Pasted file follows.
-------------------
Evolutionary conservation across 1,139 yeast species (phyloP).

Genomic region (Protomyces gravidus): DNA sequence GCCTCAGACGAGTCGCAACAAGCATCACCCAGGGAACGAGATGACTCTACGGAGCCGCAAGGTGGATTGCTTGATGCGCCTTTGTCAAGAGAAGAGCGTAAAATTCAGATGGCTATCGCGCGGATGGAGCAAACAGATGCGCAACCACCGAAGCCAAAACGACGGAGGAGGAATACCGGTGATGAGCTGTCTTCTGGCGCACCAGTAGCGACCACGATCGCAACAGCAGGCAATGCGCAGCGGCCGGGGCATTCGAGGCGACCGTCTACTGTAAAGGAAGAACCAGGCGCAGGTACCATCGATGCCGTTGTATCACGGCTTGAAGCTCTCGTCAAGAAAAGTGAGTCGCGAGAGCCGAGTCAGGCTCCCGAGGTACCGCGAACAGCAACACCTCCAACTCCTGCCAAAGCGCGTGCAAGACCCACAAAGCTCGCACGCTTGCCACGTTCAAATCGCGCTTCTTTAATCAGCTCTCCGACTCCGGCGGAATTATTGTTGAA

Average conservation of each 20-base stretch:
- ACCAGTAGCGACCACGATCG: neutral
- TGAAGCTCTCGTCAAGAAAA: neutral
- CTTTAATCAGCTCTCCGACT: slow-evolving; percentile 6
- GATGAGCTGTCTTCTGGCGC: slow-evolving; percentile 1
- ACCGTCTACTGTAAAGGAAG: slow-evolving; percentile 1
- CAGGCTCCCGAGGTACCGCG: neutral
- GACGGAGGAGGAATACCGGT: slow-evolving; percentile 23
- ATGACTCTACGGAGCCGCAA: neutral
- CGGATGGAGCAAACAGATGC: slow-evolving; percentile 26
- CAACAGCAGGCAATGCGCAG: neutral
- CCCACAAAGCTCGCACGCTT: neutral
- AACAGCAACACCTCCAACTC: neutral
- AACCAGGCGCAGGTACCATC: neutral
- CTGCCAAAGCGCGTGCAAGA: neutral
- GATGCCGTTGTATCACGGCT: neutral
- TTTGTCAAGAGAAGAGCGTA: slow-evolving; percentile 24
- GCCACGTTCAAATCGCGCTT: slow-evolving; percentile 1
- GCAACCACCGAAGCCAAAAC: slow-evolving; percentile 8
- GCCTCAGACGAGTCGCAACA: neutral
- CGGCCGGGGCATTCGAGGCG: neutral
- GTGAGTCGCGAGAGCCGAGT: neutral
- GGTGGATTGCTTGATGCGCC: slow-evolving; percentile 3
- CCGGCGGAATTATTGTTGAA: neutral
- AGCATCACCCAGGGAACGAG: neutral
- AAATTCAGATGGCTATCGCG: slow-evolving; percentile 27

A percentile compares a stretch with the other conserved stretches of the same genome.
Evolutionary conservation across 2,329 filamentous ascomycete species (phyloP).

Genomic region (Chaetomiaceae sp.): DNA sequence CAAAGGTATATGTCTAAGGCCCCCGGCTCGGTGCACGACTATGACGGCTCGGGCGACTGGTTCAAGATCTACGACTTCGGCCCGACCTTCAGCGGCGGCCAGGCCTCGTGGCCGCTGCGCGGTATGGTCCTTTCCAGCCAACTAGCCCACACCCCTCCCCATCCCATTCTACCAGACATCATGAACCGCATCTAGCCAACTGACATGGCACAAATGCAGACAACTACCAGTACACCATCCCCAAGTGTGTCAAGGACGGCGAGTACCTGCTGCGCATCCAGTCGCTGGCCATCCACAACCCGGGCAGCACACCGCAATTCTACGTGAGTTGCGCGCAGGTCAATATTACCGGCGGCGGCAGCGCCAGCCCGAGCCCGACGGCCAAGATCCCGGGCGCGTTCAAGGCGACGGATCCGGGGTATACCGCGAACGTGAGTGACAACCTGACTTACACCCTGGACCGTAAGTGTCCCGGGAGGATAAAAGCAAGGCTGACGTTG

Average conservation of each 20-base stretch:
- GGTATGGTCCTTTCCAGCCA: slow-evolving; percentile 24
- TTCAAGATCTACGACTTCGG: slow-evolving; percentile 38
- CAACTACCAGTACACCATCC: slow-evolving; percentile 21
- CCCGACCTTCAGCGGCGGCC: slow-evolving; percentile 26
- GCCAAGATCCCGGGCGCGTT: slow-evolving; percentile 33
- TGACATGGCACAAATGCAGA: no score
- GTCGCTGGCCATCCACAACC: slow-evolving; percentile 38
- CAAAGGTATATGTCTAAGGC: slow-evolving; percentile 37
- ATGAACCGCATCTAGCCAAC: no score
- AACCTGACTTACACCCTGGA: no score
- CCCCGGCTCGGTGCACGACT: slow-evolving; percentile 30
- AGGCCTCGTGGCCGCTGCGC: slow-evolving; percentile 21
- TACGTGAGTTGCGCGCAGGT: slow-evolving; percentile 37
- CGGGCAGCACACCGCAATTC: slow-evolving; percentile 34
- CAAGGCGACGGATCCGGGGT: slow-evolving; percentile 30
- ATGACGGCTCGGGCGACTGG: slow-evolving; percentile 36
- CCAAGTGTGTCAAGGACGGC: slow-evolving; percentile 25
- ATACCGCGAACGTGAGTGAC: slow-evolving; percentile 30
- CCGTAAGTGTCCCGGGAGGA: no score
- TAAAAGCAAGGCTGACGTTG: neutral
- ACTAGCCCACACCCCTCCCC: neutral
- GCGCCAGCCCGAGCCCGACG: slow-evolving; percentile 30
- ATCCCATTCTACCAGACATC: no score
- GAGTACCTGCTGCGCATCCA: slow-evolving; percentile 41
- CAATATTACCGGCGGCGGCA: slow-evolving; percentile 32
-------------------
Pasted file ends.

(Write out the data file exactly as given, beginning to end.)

Evolutionary conservation across 1,139 yeast species (phyloP).

Genomic region (Protomyces gravidus): DNA sequence GCCTCAGACGAGTCGCAACAAGCATCACCCAGGGAACGAGATGACTCTACGGAGCCGCAAGGTGGATTGCTTGATGCGCCTTTGTCAAGAGAAGAGCGTAAAATTCAGATGGCTATCGCGCGGATGGAGCAAACAGATGCGCAACCACCGAAGCCAAAACGACGGAGGAGGAATACCGGTGATGAGCTGTCTTCTGGCGCACCAGTAGCGACCACGATCGCAACAGCAGGCAATGCGCAGCGGCCGGGGCATTCGAGGCGACCGTCTACTGTAAAGGAAGAACCAGGCGCAGGTACCATCGATGCCGTTGTATCACGGCTTGAAGCTCTCGTCAAGAAAAGTGAGTCGCGAGAGCCGAGTCAGGCTCCCGAGGTACCGCGAACAGCAACACCTCCAACTCCTGCCAAAGCGCGTGCAAGACCCACAAAGCTCGCACGCTTGCCACGTTCAAATCGCGCTTCTTTAATCAGCTCTCCGACTCCGGCGGAATTATTGTTGAA

Average conservation of each 20-base stretch:
- ACCAGTAGCGACCACGATCG: neutral
- TGAAGCTCTCGTCAAGAAAA: neutral
- CTTTAATCAGCTCTCCGACT: slow-evolving; percentile 6
- GATGAGCTGTCTTCTGGCGC: slow-evolving; percentile 1
- ACCGTCTACTGTAAAGGAAG: slow-evolving; percentile 1
- CAGGCTCCCGAGGTACCGCG: neutral
- GACGGAGGAGGAATACCGGT: slow-evolving; percentile 23
- ATGACTCTACGGAGCCGCAA: neutral
- CGGATGGAGCAAACAGATGC: slow-evolving; percentile 26
- CAACAGCAGGCAATGCGCAG: neutral
- CCCACAAAGCTCGCACGCTT: neutral
- AACAGCAACACCTCCAACTC: neutral
- AACCAGGCGCAGGTACCATC: neutral
- CTGCCAAAGCGCGTGCAAGA: neutral
- GATGCCGTTGTATCACGGCT: neutral
- TTTGTCAAGAGAAGAGCGTA: slow-evolving; percentile 24
- GCCACGTTCAAATCGCGCTT: slow-evolving; percentile 1
- GCAACCACCGAAGCCAAAAC: slow-evolving; percentile 8
- GCCTCAGACGAGTCGCAACA: neutral
- CGGCCGGGGCATTCGAGGCG: neutral
- GTGAGTCGCGAGAGCCGAGT: neutral
- GGTGGATTGCTTGATGCGCC: slow-evolving; percentile 3
- CCGGCGGAATTATTGTTGAA: neutral
- AGCATCACCCAGGGAACGAG: neutral
- AAATTCAGATGGCTATCGCG: slow-evolving; percentile 27

A percentile compares a stretch with the other conserved stretches of the same genome.
Evolutionary conservation across 2,329 filamentous ascomycete species (phyloP).

Genomic region (Chaetomiaceae sp.): DNA sequence CAAAGGTATATGTCTAAGGCCCCCGGCTCGGTGCACGACTATGACGGCTCGGGCGACTGGTTCAAGATCTACGACTTCGGCCCGACCTTCAGCGGCGGCCAGGCCTCGTGGCCGCTGCGCGGTATGGTCCTTTCCAGCCAACTAGCCCACACCCCTCCCCATCCCATTCTACCAGACATCATGAACCGCATCTAGCCAACTGACATGGCACAAATGCAGACAACTACCAGTACACCATCCCCAAGTGTGTCAAGGACGGCGAGTACCTGCTGCGCATCCAGTCGCTGGCCATCCACAACCCGGGCAGCACACCGCAATTCTACGTGAGTTGCGCGCAGGTCAATATTACCGGCGGCGGCAGCGCCAGCCCGAGCCCGACGGCCAAGATCCCGGGCGCGTTCAAGGCGACGGATCCGGGGTATACCGCGAACGTGAGTGACAACCTGACTTACACCCTGGACCGTAAGTGTCCCGGGAGGATAAAAGCAAGGCTGACGTTG

Average conservation of each 20-base stretch:
- GGTATGGTCCTTTCCAGCCA: slow-evolving; percentile 24
- TTCAAGATCTACGACTTCGG: slow-evolving; percentile 38
- CAACTACCAGTACACCATCC: slow-evolving; percentile 21
- CCCGACCTTCAGCGGCGGCC: slow-evolving; percentile 26
- GCCAAGATCCCGGGCGCGTT: slow-evolving; percentile 33
- TGACATGGCACAAATGCAGA: no score
- GTCGCTGGCCATCCACAACC: slow-evolving; percentile 38
- CAAAGGTATATGTCTAAGGC: slow-evolving; percentile 37
- ATGAACCGCATCTAGCCAAC: no score
- AACCTGACTTACACCCTGGA: no score
- CCCCGGCTCGGTGCACGACT: slow-evolving; percentile 30
- AGGCCTCGTGGCCGCTGCGC: slow-evolving; percentile 21
- TACGTGAGTTGCGCGCAGGT: slow-evolving; percentile 37
- CGGGCAGCACACCGCAATTC: slow-evolving; percentile 34
- CAAGGCGACGGATCCGGGGT: slow-evolving; percentile 30
- ATGACGGCTCGGGCGACTGG: slow-evolving; percentile 36
- CCAAGTGTGTCAAGGACGGC: slow-evolving; percentile 25
- ATACCGCGAACGTGAGTGAC: slow-evolving; percentile 30
- CCGTAAGTGTCCCGGGAGGA: no score
- TAAAAGCAAGGCTGACGTTG: neutral
- ACTAGCCCACACCCCTCCCC: neutral
- GCGCCAGCCCGAGCCCGACG: slow-evolving; percentile 30
- ATCCCATTCTACCAGACATC: no score
- GAGTACCTGCTGCGCATCCA: slow-evolving; percentile 41
- CAATATTACCGGCGGCGGCA: slow-evolving; percentile 32